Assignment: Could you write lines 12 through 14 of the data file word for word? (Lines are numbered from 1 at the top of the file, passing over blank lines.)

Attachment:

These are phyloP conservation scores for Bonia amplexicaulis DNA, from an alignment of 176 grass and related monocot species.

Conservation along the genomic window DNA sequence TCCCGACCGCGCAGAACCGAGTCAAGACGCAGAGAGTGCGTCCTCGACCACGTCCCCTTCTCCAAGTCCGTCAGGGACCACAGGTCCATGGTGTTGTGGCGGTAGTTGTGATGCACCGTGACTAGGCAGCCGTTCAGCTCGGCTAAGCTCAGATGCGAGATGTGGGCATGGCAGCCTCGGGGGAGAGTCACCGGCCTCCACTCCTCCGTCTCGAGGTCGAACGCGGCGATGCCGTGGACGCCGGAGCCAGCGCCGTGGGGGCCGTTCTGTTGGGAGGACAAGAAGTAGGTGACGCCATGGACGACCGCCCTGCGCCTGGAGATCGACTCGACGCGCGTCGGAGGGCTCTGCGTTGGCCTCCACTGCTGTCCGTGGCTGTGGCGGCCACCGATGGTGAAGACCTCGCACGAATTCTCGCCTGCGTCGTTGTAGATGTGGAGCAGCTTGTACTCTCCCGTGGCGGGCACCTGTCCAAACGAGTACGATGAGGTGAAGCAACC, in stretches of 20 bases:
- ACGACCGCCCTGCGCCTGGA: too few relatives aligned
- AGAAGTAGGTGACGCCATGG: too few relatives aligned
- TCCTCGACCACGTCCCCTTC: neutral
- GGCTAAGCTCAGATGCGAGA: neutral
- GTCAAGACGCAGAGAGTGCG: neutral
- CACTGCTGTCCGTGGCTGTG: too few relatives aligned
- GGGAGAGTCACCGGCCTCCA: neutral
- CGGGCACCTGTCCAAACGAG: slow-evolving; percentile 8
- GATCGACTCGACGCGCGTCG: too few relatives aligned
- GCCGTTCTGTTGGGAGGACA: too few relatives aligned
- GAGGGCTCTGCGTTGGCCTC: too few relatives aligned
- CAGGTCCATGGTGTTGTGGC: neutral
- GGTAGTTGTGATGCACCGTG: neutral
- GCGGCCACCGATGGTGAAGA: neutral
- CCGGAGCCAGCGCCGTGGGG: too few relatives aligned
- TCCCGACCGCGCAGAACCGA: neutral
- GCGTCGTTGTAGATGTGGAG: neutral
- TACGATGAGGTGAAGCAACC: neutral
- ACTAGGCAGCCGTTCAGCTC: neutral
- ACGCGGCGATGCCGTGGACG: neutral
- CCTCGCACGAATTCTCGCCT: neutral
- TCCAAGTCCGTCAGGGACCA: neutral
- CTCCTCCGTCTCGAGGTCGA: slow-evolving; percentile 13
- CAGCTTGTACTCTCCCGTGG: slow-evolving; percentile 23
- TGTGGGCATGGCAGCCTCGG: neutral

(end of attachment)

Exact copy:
- GCCGTTCTGTTGGGAGGACA: too few relatives aligned
- GAGGGCTCTGCGTTGGCCTC: too few relatives aligned
- CAGGTCCATGGTGTTGTGGC: neutral